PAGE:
Blast from the past: This blog was first posted on March 31, 2014; and was reposted on November 15, 2017. The reason for revisiting is that over the past couple of weeks these unproven claims against teaching reading to young children have emerged yet again--this time in a posting by Valerie Strauss for the Washington Post. As usual, the press likes a good educational controversy rather than helping a community figure out the best way to address educational problems. Teaching young children to read is not harmful despite the claims.
During both my childhood and the early years of my teaching career “reading readiness” dominated. The idea was that if you taught kids reading too early, you would do damage. My kindergarten teacher warned Mom not to try to teach me anything, and we were still stalling when I taught first grade.
Recently, a study at the University of Virginia found that we now live in a different world. Most kindergarten teachers believe that they should teach reading and that is pretty common in preschools, too. The headline in Education Week says it all: “Study Find Reading Lessons Edging Out Kindergarten Play.”
I’ve been a big cheerleader for early reading instruction, and why not? The research is overwhelming. Despite theories that teaching reading early would damage kids, there is no empirical evidence supporting those claims. As Head Start kids have ramped up their literacy knowledge over the past several years, their emotional health has improved along with it. Hundreds of studies now show benefits to teaching kids early.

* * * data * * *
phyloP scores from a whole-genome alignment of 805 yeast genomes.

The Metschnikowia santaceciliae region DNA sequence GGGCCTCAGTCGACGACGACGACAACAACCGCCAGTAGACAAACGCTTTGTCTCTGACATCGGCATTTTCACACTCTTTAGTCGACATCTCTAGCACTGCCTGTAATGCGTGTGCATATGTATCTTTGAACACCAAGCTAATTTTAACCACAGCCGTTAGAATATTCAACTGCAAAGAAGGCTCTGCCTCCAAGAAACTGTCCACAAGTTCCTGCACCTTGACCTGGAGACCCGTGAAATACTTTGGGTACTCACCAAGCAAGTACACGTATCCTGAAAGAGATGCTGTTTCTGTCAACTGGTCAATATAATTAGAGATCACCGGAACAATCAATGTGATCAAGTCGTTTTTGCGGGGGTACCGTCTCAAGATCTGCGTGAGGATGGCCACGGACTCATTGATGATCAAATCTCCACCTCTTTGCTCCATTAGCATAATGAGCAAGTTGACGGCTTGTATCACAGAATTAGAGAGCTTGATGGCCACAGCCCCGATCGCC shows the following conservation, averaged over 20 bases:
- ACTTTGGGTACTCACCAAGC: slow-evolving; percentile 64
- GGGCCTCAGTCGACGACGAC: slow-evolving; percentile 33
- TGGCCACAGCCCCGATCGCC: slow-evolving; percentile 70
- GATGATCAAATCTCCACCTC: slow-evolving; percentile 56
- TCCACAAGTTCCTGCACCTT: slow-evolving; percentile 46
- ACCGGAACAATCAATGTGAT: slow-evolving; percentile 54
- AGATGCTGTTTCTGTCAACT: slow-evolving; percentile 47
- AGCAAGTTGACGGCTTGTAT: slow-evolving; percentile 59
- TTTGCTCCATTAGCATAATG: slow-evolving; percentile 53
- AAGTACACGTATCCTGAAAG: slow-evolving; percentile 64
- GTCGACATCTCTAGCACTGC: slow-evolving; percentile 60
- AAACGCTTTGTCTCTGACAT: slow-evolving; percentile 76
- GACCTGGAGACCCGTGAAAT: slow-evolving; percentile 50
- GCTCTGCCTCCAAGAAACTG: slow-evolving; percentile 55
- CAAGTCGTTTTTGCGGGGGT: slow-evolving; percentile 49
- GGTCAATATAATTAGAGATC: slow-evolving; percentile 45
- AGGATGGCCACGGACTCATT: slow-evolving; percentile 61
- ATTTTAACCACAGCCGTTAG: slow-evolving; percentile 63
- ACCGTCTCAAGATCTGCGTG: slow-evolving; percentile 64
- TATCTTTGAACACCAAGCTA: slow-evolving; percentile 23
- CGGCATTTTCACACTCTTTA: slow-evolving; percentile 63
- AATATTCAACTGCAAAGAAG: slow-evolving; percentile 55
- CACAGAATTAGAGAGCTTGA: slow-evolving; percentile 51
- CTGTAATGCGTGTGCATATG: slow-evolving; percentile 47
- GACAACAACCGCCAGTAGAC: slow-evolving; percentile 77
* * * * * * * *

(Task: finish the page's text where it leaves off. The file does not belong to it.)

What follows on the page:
However, that doesn’t mean that kids shouldn’t be playing or that the preschool and kindergarten environments shouldn’t be encouraging and supportive. Too often I see kindergarten reading instruction that doesn’t match well with the research findings.
I would strongly encourage the kinds of play/literacy lessons that Susan Neumann has long championed. Have restaurants, newspaper publishers, post offices, and libraries set up in these classrooms and engage children in literacy play.
Of course, phonological awareness and phonics should be taught explicitly, but the research is very clear that this should be small group work—engaging and interactive. (None of the studies that found decoding instruction to be effective for young kids presented the lessons to whole classes). Kids can respond in a variety of ways as well. If you are quizzing kids on whether they hear the same sounds at the beginnings of two words, they can jump or clap or rub their tummies to respond. Movement fits into such lessons really well, and various songs and language games can be used, too.
Encourage pretend reading and pretend writing and use techniques like language experience approach to introduce kids to text (and to encourage them to do their own writing). Label everything in classrooms, but involve kids in doing that.
My point is simply this: We should teach literacy in preschool and kindergarten. But play can be the basis of effective literacy lessons. Play more literacy in the early grades and avoid seeming like a fourth-grade class for young’uns. It is not an either or (despite the Ed Week headline); kids can play more and get more literacy instruction.
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